The relays in N82 are changeover types so depending on the direction of movement, either terminal of the motor can be live.
Have a look at the diagram here -
Change-Over - Products - Narva
It is a repesentation of half
of one of the relays in the N82 unit.
For the purpose of this explanation, the terminal '30' is connected to one terminal of the motor. Pin '87' is +12v and pin '87a' is connected to earth. Pins '85' & '86' are the coil - ignore them. Within the same physical relay is another one of those. On this one, pin '30' is connected to the other terminal of the motor but '87' & '87a' are reversed i.e. pin '87a' is +12v and '87' earth. ( It may help to draw it on paper ).
In the state illustrated then, the one half of the relay has pin 30 connected to earth and the other half is at 12v. When the relay is energised ( both halves change state ), that swaps over and pin '30' of the first half is now connected to +12v and the on second half pin '30' is now connected to earth.
It's actually a bit more involved than that as in that case the motor would never be off. But it allows you to see why you cannot rely on detecting +12v at the motor.
The microswitch is irrelevant in respect of normal operation. It only influences the autodrop feature and the microswitch only provides an earth signal on the sensing pins ( right door & left door ) of the N82 and merely signals to the N82 that the window has fallen sufficiently for autodrop. For the purposes of your fault finding, you need to move the adjustment cam as far away from the microswitch as possible. Once you've moved the cam away from the microswitch, you can ignore it altogether.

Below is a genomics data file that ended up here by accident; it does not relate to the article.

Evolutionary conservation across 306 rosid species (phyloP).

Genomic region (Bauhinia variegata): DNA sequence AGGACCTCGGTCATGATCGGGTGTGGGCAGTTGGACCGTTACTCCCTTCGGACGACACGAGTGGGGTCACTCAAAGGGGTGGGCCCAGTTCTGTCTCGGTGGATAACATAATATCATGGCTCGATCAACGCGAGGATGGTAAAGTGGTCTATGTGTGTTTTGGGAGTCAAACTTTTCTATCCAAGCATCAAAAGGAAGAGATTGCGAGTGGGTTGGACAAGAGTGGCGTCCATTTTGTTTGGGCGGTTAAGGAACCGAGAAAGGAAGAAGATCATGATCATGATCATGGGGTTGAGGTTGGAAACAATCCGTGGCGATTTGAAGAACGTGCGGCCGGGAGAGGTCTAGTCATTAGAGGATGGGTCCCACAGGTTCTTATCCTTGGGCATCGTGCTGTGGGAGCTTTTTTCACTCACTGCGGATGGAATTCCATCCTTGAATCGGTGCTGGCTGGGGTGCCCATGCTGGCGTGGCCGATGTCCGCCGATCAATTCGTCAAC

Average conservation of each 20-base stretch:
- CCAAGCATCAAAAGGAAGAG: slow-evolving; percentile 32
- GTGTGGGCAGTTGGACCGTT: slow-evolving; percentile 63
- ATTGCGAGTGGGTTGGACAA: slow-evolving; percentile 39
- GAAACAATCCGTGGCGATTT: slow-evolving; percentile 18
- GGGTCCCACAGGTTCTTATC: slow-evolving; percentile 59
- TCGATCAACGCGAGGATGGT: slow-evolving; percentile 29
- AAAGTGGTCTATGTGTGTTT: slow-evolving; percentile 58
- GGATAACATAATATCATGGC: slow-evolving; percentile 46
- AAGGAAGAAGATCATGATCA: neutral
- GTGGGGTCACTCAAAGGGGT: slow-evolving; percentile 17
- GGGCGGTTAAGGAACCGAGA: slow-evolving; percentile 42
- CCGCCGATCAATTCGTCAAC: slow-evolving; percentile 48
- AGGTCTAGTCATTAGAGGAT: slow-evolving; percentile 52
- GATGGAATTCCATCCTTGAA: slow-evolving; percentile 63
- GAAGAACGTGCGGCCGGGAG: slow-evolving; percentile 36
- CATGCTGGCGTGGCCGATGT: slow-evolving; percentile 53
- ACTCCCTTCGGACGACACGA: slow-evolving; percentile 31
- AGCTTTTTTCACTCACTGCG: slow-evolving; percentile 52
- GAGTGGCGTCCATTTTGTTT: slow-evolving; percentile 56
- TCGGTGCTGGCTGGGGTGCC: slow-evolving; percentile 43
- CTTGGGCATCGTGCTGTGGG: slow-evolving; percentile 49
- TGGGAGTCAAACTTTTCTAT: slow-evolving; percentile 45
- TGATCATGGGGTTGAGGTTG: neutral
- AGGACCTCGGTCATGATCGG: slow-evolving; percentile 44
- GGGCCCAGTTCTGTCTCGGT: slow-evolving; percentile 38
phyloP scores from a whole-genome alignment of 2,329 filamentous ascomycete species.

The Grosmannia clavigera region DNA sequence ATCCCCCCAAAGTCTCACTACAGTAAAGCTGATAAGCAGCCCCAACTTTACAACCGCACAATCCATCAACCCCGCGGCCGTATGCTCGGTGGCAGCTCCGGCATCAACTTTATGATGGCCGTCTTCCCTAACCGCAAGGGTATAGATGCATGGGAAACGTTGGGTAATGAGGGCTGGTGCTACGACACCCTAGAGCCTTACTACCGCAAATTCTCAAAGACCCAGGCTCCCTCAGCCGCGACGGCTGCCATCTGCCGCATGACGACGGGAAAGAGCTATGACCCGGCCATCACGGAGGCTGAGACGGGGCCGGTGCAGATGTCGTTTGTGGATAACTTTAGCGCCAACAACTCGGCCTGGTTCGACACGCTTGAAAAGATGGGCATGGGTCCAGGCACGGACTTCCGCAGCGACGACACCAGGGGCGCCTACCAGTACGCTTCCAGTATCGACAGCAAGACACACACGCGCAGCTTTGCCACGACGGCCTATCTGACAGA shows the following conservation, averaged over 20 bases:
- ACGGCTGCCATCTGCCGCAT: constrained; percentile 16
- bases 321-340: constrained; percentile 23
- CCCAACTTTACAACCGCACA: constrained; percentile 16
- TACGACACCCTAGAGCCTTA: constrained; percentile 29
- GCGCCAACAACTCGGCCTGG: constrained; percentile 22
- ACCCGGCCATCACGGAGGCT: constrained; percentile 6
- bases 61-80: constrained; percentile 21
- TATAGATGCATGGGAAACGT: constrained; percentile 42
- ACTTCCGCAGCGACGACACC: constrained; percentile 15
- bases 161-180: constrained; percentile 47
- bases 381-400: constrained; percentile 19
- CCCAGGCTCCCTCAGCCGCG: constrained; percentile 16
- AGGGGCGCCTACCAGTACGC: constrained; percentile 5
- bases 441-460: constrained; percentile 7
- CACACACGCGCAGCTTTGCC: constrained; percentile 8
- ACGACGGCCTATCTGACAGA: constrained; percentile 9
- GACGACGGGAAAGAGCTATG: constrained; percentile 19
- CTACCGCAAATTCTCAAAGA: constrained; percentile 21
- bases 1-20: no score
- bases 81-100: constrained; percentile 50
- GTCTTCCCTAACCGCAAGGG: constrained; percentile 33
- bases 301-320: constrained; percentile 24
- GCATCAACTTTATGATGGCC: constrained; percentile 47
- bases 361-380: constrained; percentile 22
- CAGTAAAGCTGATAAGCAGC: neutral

If there was a problem with the earth, the locks, door open warning light and puddle light would not work. The earth in the door is not relevant to the window anyway as both wires of the motor are wired directly to the N82 unit.
As the window is free moving, I'll give my thoughts on the electrical side.
First thing to do, is disconnect and reconnect the connector between the door and 'A' pillar. A high resistance owing to corrosion there could be influencing the controller. Disconnecting and reconnecting it should be enough to clean the contacts.
If that doesn't fix it, I'd then try and isolate the controller and drive the motor directly. With the window halfway down, disconnect the motor from the door wiring. Get some good thickness wires ( capable of carrying at least 10 Amps ) and connect the motor to +12v and earth. KEEP FINGERS ETC OUT OF THE DOOR, YOU DON'T WANT THEM SLICED OFF BY THE REGULATOR. The window will go up or down. Switch over the polarity to make the window go the other way. You're looking for the motor being capable of moving the motor over the full travel of the window. You need to be ready to disconnect +12v when the window gets to the top and bottom.
If that test is successful, I'd then suspect the current limiter in the N82. I'll detail that later depending on your other tests.
Hope that helps.